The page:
There was a single resounding success in this week’s Euphoria finale: Zendaya’s Rue had an emotionally satisfying conclusion to the season, even if her story crowded out almost everyone else’s. Granted, Maude Apatow’s Lexi — something of a background character for much of season one — also received some nice resolution, but mostly by virtue of her association with Rue, who rekindled a close friendship with her that we knew about but had rarely witnessed over two seasons.
Lexi’s play, which might have irreparably damaged her relationship with her sister Cassie, nevertheless gave Rue the perspective she needed to stop seeing herself as the villain of her own story. For Lexi to see and validate Rue’s trauma over the death of her father allowed Rue to see herself from the perspective of someone else as a deeply damaged but ultimately good person. It gave Rue the moment of catharsis she so desperately needed to maintain her sobriety (at least through the remainder of her junior year), and the hug between Lexi and Rue in her bedroom provided a sweet emotional closing to Lexi’s play and the season.
I’m happy for Rue, and Zendaya is the biggest star on the show and its central character, so it made sense to center the finale on her. But did it have to do so at the exclusion of almost everyone else?
— I’ll grant that Fezco’s ending landed appropriately for a cliffhanger-like finale. As we anticipated, Ashtray died when the SWAT Team raided Fezco’s house after Ashtray also stabbed Custer in the neck, not that Fezco — playing big brother — didn’t try to prevent it. Fezco wanted to take the rap for Custer’s murder and send Ashtray running, but Ashtray collected an arsenal of guns and hunkered down in a bathtub to take on the cops. He was killed, but not before Fezco was shot and a police officer was killed. I suspect they’ll find a way for Angus Cloud to return next season, but it would take one hell of a lawyer to allow him to escape felony-murder charges, even if he didn’t pull the trigger. Faye’s account of the event can only do so much.
I do wonder about the circuitous, scattershot nature of Fezco’s storyline. He and Lexi formed a mutual crush, but he also beat the hell out of Nate (of which there were was little follow-through, save for a visit by Cal Jacobs), while the Custer storyline felt tacked on. It worked because of our emotional investment in Fezco, but from a storyline standpoint, it was all over the map. Last season, he’s Rue’s caring, deeply sympathetic drug dealer, and this season ends with Fezco missing his would-be girlfriend’s high school play because of a raid and a massive shoot-out that resulted in the bloody death of a 14-year-old. It’s half screenwriting bingo and half emotional manipulation.
— So much of this season has been focused on Cassie, only to see her storyline culminate with a crazed blowout in the middle of Lexi’s play and a fistfight with Maddy, which fizzled out into a low-key exchange between Cassie and Maddy in the bathroom that might have represented a truce and closed the book on their rivalry: “Nate broke up with me before I even went up on that stage,” Cassie said tearfully. “Don’t worry. This is just the beginning,” Maddy told her sympathetically.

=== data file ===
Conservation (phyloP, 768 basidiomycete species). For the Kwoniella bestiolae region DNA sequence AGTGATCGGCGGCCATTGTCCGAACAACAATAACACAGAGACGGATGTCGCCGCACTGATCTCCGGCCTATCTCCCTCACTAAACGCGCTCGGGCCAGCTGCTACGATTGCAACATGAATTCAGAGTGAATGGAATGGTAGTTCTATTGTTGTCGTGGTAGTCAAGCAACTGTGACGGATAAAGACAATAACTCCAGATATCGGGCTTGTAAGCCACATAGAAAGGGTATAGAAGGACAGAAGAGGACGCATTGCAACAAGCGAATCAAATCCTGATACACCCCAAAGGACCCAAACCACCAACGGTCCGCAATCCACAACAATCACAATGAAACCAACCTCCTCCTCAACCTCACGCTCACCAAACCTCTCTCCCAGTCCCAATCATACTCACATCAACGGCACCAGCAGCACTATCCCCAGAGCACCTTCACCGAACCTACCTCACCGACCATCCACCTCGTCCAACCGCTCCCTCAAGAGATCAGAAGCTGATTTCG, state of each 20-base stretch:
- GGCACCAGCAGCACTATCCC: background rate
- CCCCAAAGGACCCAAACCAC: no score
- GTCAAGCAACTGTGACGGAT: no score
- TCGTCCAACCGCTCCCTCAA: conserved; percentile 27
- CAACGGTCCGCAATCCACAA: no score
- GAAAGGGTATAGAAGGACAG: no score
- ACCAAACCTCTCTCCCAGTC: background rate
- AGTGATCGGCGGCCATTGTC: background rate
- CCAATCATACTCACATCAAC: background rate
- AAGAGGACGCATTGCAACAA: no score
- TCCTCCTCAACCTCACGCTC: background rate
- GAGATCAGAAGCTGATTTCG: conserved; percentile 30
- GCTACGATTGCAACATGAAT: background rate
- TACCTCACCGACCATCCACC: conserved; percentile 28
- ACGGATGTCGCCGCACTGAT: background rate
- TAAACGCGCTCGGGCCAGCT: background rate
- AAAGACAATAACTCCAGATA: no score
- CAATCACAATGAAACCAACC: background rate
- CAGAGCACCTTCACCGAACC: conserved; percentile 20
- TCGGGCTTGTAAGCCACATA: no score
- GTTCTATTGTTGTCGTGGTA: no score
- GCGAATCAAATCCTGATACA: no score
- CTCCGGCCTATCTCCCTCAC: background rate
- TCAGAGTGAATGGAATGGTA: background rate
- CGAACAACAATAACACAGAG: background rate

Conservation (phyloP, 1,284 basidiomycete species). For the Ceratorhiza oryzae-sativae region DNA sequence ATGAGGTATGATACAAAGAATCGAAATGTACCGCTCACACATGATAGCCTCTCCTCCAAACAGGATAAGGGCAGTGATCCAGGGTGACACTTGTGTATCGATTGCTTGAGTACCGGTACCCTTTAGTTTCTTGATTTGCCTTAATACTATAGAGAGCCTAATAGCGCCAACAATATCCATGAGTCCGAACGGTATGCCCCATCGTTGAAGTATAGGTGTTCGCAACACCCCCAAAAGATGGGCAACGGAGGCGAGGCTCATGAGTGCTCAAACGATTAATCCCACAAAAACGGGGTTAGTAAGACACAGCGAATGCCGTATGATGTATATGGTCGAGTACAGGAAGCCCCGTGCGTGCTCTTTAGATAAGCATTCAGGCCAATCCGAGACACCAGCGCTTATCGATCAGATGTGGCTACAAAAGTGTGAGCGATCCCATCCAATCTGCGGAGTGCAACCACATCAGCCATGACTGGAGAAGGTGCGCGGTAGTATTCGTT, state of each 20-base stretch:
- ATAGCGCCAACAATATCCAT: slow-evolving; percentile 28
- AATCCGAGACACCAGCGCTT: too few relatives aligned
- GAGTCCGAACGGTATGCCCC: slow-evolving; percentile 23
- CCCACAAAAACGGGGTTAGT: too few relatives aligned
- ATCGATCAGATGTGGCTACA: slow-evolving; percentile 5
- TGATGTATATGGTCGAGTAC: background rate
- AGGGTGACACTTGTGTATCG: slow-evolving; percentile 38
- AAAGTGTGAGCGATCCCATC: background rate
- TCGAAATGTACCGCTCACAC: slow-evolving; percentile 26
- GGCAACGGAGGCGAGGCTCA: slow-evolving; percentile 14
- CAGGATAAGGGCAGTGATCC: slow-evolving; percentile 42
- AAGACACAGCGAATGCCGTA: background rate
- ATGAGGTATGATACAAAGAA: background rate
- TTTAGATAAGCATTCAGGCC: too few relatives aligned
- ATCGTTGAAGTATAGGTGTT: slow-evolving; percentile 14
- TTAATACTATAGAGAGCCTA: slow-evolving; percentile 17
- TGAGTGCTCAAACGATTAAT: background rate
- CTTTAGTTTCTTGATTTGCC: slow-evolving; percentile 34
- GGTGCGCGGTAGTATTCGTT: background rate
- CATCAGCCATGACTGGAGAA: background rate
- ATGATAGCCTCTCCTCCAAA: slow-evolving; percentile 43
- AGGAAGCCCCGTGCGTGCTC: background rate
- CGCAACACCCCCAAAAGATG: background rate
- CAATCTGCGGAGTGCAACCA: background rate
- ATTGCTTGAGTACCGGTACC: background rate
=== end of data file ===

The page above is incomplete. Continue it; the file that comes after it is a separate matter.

— What are we supposed to feel about Nate now that he’s turned his father over to the police? Again, Nate and Cal played a central role in the first half of the season, but the season ended with Nate pulling a gun on his father. Did he kill him? No. He just kept Cal in place until the cops could come and Nate could hand over the flash drive with all the evidence the authorities needed to presumably put Cal away for good.
I know that in certain situations, understanding the circumstances behind a person’s malevolent acts can buy them some sympathy (Rue, for instance), but there’s nothing that will ever redeem Nate, and I can’t imagine anyone — let alone Jacob Elordi — wanting to go through another season of this. The best thing that could happen to Euphoria — and Elordi — is for Nate to go to college. Meanwhile, after Cal’s epiphany and penis-dangling meltdown, I thought we’d see something more from his character other than a brief moment of self-awareness before being hauled off to prison.
— Actually, Cassie, Maddy, and Nate are all supposedly seniors, and since this season ends with Rue’s junior year, shouldn’t they all be going to college now?
— If so, that should at least buy Kat, a junior, some more screentime next season. She was reduced to a couple of scowls and pursed looks in the finale, following a season in which her character had maybe 15 minutes of total screentime. A total shitshow. At least Ethan had a few highlights in Lexi’s play as Lexi and Cassie’s … mom.
— Rue forgave Elliot for pairing off with Jules, and Elliot apparently punished her with an unfinished four-minute song, four minutes that could have been devoted to literally anything else.
— And then there was Jules, another character who learned what it means to be defined by her association with Rue. When Jules and Rue were an item, Jules got as much screentime as Rue. Now that Jules is an afterthought to Rue — someone she cannot divorce from her drug addiction — Jules is also an afterthought to Euphoria, relegated to glancing looks at Rue, reaction shots to Lexi’s play, and a kiss on the forehead. All due respect to Lexi, but Rue should have devoted the time she spent in Lexi’s room apologizing to Jules. What a disappointment.
— Also, what happened to Laurie? She’s just going to forgive Rue’s debt because she got sober? And Colman Domingo’s Ali, who made dinner for Rue and her family and then got lost in the shuffle of the play? I liked the play. The play was a good plot device. It did not, however, need to dominate the final two episodes, not when Sam Levinson had otherwise left so many loose ends dangling.
Good for Rue, but Justice for Everyone Else Hashtag.